To get an erection, a man needs healthy and well-functioning nerves and blood vessels. High blood sugar levels, a consequence of uncontrolled diabetes, give rise to oxidative stress and an increase in clotting factors, increasing the probability of blood clots. The triggered cascade also causes inflammation and constriction of the blood vessels. All of the effects contribute to blood vessel and nerve damage over time. The resulting functional abnormalities in the inner lining of blood vessels disrupt the blood flow to the penis. Without proper blood flow, you cannot get or sustain an erection.
The relationship between diabetes and ED is complex. Apart from the blood vessel and nerve damage, which can affect multiple organs, complications and hormonal issues in diabetes may also contribute to ED. In some cases, diabetes medications may worsen ED.
Understanding ED in diabetes requires comprehension of many factors involved with penile erection. Here is a list of the factors involved in diabetes-related ED:
Nerve damage in diabetes is called diabetic neuropathy. There are two main types of neuropathy in diabetes, peripheral and autonomic. Peripheral neuropathy impairs the sensory impulses from the penis to the erectile centre and motor impulses to the pelvic floor muscles. This damage reduces the contraction of the muscles necessary to keep an erection. Autonomic neuropathy decreases the mechanism responsible for relaxing the smooth muscle in the penis. Those smooth muscles need to relax for the penis to fill up and expand with blood during an erection. Moreover, the nerves that produce Nitric Oxide Synthase, which initiates erection, are damaged. Thus, having diabetic neuropathy compromises the initiation and maintenance of an erection.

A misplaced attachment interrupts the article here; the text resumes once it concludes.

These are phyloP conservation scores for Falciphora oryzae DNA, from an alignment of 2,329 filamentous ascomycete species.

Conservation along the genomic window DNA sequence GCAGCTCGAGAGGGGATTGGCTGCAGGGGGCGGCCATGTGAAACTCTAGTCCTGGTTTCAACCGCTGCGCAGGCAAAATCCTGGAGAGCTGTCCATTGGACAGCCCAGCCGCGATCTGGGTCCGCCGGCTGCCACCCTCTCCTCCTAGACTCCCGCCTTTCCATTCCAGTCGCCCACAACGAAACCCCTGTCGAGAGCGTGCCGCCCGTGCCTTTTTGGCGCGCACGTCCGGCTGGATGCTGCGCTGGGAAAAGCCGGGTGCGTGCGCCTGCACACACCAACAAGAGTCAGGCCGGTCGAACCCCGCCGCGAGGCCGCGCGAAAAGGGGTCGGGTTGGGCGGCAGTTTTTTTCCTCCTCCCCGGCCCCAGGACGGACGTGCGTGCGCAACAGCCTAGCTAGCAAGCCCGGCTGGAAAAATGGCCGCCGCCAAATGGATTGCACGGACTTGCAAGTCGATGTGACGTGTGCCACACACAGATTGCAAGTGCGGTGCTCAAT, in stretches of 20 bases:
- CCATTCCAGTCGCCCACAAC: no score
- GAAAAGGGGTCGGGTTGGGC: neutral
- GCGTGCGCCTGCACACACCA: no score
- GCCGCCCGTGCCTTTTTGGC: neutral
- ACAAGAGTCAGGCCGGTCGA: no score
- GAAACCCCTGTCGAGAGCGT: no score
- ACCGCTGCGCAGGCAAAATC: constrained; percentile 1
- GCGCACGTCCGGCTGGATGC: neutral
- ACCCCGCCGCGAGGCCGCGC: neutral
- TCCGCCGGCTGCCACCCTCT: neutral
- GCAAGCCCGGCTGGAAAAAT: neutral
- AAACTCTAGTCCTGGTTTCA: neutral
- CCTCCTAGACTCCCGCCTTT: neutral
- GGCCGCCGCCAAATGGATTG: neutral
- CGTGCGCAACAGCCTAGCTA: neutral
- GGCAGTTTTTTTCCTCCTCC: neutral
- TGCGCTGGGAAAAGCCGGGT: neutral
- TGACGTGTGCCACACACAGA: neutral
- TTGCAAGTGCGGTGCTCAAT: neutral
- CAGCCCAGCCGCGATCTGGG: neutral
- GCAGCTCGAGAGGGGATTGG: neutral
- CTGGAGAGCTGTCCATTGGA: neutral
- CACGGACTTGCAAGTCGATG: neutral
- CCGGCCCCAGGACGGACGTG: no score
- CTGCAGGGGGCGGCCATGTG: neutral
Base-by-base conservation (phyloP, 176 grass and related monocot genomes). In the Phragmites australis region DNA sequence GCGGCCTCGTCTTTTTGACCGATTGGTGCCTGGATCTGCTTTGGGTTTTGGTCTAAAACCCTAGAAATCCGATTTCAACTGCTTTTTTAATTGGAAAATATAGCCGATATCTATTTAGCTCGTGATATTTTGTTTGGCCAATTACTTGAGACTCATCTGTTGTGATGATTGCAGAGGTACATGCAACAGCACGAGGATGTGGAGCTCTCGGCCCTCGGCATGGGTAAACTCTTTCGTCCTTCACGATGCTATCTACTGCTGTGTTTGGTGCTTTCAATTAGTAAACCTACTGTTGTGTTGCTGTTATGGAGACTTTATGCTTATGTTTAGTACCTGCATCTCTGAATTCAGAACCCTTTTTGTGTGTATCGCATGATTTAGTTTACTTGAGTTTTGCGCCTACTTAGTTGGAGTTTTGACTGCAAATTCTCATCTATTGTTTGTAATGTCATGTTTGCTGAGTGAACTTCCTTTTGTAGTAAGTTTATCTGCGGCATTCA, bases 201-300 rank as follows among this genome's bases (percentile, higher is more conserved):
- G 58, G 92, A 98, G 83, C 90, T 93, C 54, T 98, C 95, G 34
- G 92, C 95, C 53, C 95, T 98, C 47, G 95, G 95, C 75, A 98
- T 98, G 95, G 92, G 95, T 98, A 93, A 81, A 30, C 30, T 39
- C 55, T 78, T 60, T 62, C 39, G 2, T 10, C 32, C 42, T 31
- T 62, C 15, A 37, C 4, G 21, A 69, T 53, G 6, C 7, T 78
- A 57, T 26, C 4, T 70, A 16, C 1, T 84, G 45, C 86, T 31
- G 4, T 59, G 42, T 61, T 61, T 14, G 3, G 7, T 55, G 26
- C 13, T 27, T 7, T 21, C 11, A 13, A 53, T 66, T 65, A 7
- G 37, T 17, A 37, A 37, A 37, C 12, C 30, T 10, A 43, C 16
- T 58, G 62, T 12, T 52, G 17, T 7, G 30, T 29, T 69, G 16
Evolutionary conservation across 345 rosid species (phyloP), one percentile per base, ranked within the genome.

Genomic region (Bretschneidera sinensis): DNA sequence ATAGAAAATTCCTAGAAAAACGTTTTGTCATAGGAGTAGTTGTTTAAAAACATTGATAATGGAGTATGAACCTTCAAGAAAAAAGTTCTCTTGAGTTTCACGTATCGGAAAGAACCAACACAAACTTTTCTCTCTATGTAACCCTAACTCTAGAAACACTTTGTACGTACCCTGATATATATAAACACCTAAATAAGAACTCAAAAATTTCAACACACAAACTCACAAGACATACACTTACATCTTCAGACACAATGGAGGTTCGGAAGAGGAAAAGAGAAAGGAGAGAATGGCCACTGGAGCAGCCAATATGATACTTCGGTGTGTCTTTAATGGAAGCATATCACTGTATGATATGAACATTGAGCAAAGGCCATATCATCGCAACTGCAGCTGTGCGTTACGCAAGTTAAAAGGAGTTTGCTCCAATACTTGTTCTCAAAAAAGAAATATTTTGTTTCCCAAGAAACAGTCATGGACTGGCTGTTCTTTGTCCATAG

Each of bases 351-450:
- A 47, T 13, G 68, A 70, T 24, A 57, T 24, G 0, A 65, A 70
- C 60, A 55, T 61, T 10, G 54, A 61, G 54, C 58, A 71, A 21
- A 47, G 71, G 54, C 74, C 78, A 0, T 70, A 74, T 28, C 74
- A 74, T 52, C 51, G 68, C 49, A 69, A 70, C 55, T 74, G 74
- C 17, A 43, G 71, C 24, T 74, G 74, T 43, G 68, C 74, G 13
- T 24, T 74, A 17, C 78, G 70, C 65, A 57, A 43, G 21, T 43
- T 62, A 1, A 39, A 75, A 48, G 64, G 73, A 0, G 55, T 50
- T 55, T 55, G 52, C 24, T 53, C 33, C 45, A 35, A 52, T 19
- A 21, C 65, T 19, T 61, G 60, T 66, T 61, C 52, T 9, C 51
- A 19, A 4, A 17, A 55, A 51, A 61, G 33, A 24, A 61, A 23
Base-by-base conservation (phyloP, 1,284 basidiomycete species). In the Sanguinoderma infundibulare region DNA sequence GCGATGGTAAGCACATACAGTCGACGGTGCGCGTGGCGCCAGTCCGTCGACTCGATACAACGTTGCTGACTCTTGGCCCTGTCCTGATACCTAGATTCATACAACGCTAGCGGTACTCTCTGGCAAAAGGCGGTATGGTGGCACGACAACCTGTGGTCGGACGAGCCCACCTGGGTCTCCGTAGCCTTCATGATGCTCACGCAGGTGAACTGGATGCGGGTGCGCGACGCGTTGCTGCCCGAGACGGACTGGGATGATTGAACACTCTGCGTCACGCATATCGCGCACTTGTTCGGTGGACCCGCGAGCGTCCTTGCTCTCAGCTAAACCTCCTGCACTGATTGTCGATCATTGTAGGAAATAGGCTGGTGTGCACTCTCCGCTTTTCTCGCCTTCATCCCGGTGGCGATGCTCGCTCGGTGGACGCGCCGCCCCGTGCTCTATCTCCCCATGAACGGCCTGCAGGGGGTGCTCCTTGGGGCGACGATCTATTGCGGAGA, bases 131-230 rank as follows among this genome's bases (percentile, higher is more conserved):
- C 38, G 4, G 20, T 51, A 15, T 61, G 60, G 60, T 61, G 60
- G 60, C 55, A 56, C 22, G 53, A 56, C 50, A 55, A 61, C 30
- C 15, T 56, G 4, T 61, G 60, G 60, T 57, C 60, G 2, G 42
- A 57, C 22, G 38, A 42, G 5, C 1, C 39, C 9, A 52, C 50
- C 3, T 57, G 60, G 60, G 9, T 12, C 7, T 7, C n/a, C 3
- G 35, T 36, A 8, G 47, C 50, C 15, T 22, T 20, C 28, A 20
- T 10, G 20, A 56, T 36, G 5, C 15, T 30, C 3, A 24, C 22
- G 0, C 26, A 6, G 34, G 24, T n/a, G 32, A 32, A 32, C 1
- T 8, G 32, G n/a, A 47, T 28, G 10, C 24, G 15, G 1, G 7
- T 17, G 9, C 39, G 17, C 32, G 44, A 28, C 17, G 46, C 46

People with diabetes are often overweight. The excess body fat, especially around the abdominal area or belly, is linked to a higher incidence of ED. Men who are overweight also more commonly have low testosterone levels, which can be a factor in ED.